Most state Supreme Court judges aren't elected
Sean Spicer condemned the San Fransisco judge who blocked Trump's effort to withhold money from sanctuary cities, calling it "egregious overreach by a single unelected judge." This is not the first time the White House has spoken out against the judiciary system or questioned a judge's authority, delegitimizing a judge based on his appointment.
Only 22 states elect state Supreme Court judges via residents casting a vote on their ballot, similar to any other local or federal election. The other 28 states' judges are appointed through gubernatorial appointment, legislative appointment, or nominating commissions — i.e. without state residents voting.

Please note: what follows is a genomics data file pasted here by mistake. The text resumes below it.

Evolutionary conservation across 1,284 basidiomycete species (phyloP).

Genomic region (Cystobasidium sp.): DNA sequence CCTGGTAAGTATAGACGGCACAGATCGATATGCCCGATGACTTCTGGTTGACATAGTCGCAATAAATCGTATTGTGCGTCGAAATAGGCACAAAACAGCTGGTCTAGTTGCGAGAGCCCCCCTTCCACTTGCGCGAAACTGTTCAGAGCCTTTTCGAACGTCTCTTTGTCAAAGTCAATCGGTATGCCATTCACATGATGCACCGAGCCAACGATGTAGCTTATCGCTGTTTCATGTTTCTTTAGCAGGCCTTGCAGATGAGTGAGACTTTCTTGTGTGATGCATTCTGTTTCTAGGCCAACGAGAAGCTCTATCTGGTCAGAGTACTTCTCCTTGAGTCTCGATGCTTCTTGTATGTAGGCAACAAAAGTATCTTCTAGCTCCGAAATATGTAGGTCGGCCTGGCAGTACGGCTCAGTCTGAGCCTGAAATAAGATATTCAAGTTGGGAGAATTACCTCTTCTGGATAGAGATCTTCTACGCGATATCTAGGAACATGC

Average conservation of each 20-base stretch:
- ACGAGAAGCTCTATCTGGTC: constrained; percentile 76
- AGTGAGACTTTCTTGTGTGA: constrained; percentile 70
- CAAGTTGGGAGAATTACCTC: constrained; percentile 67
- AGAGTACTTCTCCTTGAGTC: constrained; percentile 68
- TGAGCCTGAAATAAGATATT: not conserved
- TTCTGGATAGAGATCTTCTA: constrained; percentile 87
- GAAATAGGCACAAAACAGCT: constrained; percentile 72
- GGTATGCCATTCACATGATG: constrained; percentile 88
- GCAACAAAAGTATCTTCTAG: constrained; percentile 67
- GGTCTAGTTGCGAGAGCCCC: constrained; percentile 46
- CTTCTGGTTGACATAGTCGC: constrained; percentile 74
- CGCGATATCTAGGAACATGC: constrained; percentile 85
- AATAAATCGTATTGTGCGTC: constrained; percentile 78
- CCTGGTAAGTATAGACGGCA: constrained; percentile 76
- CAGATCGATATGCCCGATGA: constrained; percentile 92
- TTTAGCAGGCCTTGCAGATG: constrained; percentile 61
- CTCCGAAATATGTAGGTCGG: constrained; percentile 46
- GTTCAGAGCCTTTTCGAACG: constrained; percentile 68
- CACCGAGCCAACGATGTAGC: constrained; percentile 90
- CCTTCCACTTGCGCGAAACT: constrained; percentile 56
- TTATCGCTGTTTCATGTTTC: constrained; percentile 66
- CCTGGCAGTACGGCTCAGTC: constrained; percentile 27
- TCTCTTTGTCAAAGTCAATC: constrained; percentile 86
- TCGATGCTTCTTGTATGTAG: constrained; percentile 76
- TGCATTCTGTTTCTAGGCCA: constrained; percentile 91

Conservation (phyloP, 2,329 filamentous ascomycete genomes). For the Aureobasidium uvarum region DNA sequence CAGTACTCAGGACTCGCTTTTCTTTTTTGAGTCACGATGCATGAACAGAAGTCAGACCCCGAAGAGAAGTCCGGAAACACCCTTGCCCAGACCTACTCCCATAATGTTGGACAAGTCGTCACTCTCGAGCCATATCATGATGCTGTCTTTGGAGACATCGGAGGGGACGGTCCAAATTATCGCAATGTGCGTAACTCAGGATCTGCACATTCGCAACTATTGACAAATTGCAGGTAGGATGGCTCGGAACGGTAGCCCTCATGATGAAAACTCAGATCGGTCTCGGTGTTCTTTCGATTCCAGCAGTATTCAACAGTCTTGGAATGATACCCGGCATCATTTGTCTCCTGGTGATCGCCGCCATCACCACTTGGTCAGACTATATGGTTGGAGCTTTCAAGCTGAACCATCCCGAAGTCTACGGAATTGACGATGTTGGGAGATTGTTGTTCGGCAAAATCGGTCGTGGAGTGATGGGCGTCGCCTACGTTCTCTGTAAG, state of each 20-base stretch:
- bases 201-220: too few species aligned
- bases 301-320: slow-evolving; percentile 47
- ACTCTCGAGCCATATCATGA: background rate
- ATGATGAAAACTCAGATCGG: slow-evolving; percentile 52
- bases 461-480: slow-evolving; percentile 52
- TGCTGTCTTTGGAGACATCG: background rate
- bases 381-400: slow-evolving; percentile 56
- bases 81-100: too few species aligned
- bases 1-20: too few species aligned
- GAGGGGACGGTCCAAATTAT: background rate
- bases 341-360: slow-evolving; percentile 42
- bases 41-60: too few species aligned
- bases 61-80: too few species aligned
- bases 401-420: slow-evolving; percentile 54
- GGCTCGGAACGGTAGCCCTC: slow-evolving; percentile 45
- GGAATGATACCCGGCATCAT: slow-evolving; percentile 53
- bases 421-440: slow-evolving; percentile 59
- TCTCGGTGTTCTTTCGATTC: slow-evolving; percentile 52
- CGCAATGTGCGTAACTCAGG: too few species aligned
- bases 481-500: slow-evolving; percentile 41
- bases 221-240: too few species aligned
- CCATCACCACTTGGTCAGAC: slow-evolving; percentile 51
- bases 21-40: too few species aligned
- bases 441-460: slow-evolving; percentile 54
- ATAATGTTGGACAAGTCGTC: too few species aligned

Why it matters:
The alternative election processes can help avoid electing judges based on their policy views, campaign dollars and how well they sold the people on their platform. This speaks directly to our system of checks and balances, which the White House is threatening by denouncing the judicial branches' capabilities of electing a judge through other means.